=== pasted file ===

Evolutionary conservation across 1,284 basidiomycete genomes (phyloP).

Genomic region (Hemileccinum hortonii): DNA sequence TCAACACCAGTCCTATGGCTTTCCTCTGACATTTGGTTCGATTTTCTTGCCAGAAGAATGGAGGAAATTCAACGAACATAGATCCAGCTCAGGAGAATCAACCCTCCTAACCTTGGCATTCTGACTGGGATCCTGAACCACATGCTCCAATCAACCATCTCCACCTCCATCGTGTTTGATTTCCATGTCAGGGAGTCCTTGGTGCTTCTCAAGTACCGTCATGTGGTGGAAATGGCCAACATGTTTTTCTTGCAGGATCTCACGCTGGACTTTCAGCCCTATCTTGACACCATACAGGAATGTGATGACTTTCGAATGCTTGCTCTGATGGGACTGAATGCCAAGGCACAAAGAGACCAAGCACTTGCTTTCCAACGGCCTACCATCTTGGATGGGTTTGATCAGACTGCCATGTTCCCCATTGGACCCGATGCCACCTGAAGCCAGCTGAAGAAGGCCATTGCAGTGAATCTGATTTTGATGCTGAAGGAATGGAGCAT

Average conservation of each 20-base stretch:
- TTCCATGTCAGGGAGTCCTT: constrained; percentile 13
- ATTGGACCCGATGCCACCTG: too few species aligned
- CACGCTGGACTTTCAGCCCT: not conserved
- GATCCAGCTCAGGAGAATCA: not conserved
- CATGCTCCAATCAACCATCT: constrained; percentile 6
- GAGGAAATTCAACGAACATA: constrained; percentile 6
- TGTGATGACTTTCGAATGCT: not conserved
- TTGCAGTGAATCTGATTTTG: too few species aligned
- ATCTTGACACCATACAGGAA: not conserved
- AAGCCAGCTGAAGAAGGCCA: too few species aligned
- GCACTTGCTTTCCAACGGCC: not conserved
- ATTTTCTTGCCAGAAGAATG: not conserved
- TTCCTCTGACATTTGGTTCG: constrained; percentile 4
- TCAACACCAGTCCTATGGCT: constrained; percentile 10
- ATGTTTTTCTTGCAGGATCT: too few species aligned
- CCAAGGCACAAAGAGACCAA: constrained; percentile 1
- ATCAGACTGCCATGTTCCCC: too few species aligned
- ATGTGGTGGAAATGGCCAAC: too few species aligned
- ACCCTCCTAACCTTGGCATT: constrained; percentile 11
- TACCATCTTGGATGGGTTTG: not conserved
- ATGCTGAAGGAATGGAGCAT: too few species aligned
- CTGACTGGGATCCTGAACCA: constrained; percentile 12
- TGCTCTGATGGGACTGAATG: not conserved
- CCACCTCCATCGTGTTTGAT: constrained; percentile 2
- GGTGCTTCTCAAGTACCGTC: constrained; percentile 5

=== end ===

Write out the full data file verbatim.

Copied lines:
Evolutionary conservation across 1,284 basidiomycete genomes (phyloP).

Genomic region (Hemileccinum hortonii): DNA sequence TCAACACCAGTCCTATGGCTTTCCTCTGACATTTGGTTCGATTTTCTTGCCAGAAGAATGGAGGAAATTCAACGAACATAGATCCAGCTCAGGAGAATCAACCCTCCTAACCTTGGCATTCTGACTGGGATCCTGAACCACATGCTCCAATCAACCATCTCCACCTCCATCGTGTTTGATTTCCATGTCAGGGAGTCCTTGGTGCTTCTCAAGTACCGTCATGTGGTGGAAATGGCCAACATGTTTTTCTTGCAGGATCTCACGCTGGACTTTCAGCCCTATCTTGACACCATACAGGAATGTGATGACTTTCGAATGCTTGCTCTGATGGGACTGAATGCCAAGGCACAAAGAGACCAAGCACTTGCTTTCCAACGGCCTACCATCTTGGATGGGTTTGATCAGACTGCCATGTTCCCCATTGGACCCGATGCCACCTGAAGCCAGCTGAAGAAGGCCATTGCAGTGAATCTGATTTTGATGCTGAAGGAATGGAGCAT

Average conservation of each 20-base stretch:
- TTCCATGTCAGGGAGTCCTT: constrained; percentile 13
- ATTGGACCCGATGCCACCTG: too few species aligned
- CACGCTGGACTTTCAGCCCT: not conserved
- GATCCAGCTCAGGAGAATCA: not conserved
- CATGCTCCAATCAACCATCT: constrained; percentile 6
- GAGGAAATTCAACGAACATA: constrained; percentile 6
- TGTGATGACTTTCGAATGCT: not conserved
- TTGCAGTGAATCTGATTTTG: too few species aligned
- ATCTTGACACCATACAGGAA: not conserved
- AAGCCAGCTGAAGAAGGCCA: too few species aligned
- GCACTTGCTTTCCAACGGCC: not conserved
- ATTTTCTTGCCAGAAGAATG: not conserved
- TTCCTCTGACATTTGGTTCG: constrained; percentile 4
- TCAACACCAGTCCTATGGCT: constrained; percentile 10
- ATGTTTTTCTTGCAGGATCT: too few species aligned
- CCAAGGCACAAAGAGACCAA: constrained; percentile 1
- ATCAGACTGCCATGTTCCCC: too few species aligned
- ATGTGGTGGAAATGGCCAAC: too few species aligned
- ACCCTCCTAACCTTGGCATT: constrained; percentile 11
- TACCATCTTGGATGGGTTTG: not conserved
- ATGCTGAAGGAATGGAGCAT: too few species aligned
- CTGACTGGGATCCTGAACCA: constrained; percentile 12
- TGCTCTGATGGGACTGAATG: not conserved
- CCACCTCCATCGTGTTTGAT: constrained; percentile 2
- GGTGCTTCTCAAGTACCGTC: constrained; percentile 5